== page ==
“The services of experts are sought because of their special skill.  They have a duty to exercise the ordinary skill and competence of members of their profession, and a failure to discharge that duty will subject them to liability for negligence. Gagne v. Bertran, 43 Cal.2d 481, 489 (Cal. 1954)

While it appears that the developer would have remedies in tort against the architect, the architect may oppose any such action with the plea of privity of contract, possibly depriving the developer of damages.  The history of legal action against architects shows an inclination by the courts not to award damages against architects in cases brought by third parties as architects are not held to have not been liable to them for duty of reasonable care and supervision. But lately courts have set aside this defense to make architects liable to third parties as well if they do not observe a reasonable degree of care and supervision as is required of them due to their being in the profession of architecture.

The determination whether in a specific case the defendant will be held liable to a third person not in privity is a matter of policy and involves the balancing of various factors, among which are the extent to which the transaction was intended to affect the plaintiff, the foreseeability of harm to him, the degree of certainty that the plaintiff suffered injury, the closeness of the connection between the defendant’s conduct and the injury suffered, the moral blame attached to the defendant’s conduct, and the policy of preventing future harm.  California courts have imposed liability for the negligent representation of an architect who was admittedly responsible for overseeing the work of testing laboratories and for supervising construction to assure conformity with specifications. US v. Rogers, 161 F. Supp. 132 (D. Cal. 1958).

A plaintiff who sues based on architect or engineer malpractice may seek damages for economic loss, physical harm, mental anguish, medical expenses, lost wages, and so forth. If appropriate, punitive damages may also be requested.

If various factors are present, an architect may be held liable to a third party for economic loss. Cooper v. Jevne, 128 Cal. Rptr. 724 (Cal. Ct. App. 1976). One case involved a contractor who sued an architect to recover economic loss alleging negligent drawing of plans related to the structure’s foundation.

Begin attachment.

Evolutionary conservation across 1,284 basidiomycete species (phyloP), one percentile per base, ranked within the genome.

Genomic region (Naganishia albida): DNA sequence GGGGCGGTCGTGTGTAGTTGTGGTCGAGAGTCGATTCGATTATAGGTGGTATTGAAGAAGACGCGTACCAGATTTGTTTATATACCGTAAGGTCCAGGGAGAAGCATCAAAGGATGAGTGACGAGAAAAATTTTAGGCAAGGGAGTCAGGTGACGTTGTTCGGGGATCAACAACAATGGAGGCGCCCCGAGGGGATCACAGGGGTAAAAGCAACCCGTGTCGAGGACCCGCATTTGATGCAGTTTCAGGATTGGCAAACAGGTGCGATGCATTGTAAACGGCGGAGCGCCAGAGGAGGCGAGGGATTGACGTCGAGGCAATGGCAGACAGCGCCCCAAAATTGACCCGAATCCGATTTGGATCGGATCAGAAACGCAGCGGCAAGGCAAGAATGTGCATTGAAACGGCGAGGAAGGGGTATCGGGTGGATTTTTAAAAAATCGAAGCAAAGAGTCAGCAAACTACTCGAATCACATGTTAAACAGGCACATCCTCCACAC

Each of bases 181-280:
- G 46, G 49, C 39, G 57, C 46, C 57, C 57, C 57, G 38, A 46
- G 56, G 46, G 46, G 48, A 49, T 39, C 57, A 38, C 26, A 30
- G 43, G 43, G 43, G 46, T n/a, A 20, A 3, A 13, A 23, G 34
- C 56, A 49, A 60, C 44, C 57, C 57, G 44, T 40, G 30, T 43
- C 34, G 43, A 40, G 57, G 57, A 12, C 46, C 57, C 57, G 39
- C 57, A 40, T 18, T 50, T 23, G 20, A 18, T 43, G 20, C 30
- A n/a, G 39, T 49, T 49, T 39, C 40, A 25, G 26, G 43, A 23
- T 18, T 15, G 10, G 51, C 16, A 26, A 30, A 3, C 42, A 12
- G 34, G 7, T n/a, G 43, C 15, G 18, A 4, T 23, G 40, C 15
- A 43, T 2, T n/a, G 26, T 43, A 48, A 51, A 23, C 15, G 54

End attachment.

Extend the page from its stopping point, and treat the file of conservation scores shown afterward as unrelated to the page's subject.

If such action is initiated against the architect, the following defenses are available:

  1. The right of a person to practice his profession, once conferred, is highly valuable and cannot be taken away without sufficient proof. Coffman v. California State Board of Architectural Examiners, 130 Cal App 343, ( App. 1933).
  2. The legislature could not have intended to grant the board the power to revoke a license for a single dishonest act, since the statute referred to “practices,” and that, consequently, a single act could not be grounds for punishment. Kaeseberg v. Ricker 177 Ill App 527, (Ill. App. Ct. 1913).
  3. No intent to defraud or deceive. Supra
  4. Architect was not entirely unfamiliar with the plans in question. Supra
  5. Plans were made under architect’s supervision. Supra
  6. One year suspension of architect’s license on grounds that he affixed his name and seal to plans and drawings not prepared by him, or under his responsible supervising control, was improper where testimony of only witnesses exculpated architect and there was no competent circumstantial evidence to support charges. Floyd v Florida State Board of Architecture, 290 So. 2d 494 (Fla. Dist. Ct. App. 1974)
  7. Lack of evidence to show absence of direct supervision by architect. Architect did not abet unauthorized practice of architecture by reviewing drawings prepared by trained draftsman, and architect’s sealing drawings was proper, since architect had “Direct professional knowledge and direct supervisory control” over drawings. State Bd. of Architects v. Clark, 114 App. 247, 689 A.2d 1247 (Md. App. 1997).
  8. At least belatedly, the architect attempted to comply with the law, since plans were taken to him for inspection and approval when they were nearing completion. The second paragraph of the Agreement of Association may hint towards the architect’s intent to supervise the work. Markel v Florida State Board of Architecture 268 So 2d 374, 58 ALR3d 538 (Fla. 1972).
  9. He took or was ready to take remedial action. Markel, Id.


The architect has clearly violated various sections of the California Business & Professions Code and may be subject to administrative liability including revocation of his license and be fined up to $5,000. The Code generally requires that only licensed architects practice architecture in California.  Even if such licensed architects partner with or stamp the plans made by unlicensed persons, those plans should be prepared under the architect’s reasonable supervision and control.  In the given case there is nothing to indicate that the architect exercised any control or supervision in the preparation of the stamped plans. As such, the architect is liable to disciplinary proceedings under the Chapter, whereby his license may be suspended or revoked and a fine be imposed. The board may apply to a court of law to issue an injunction against the architect, or if action is taken by a court of law against the architect, the Board may take such conviction as ground of revocation of license. Additionally, the architect may be liable under California tort law on the ground of negligence.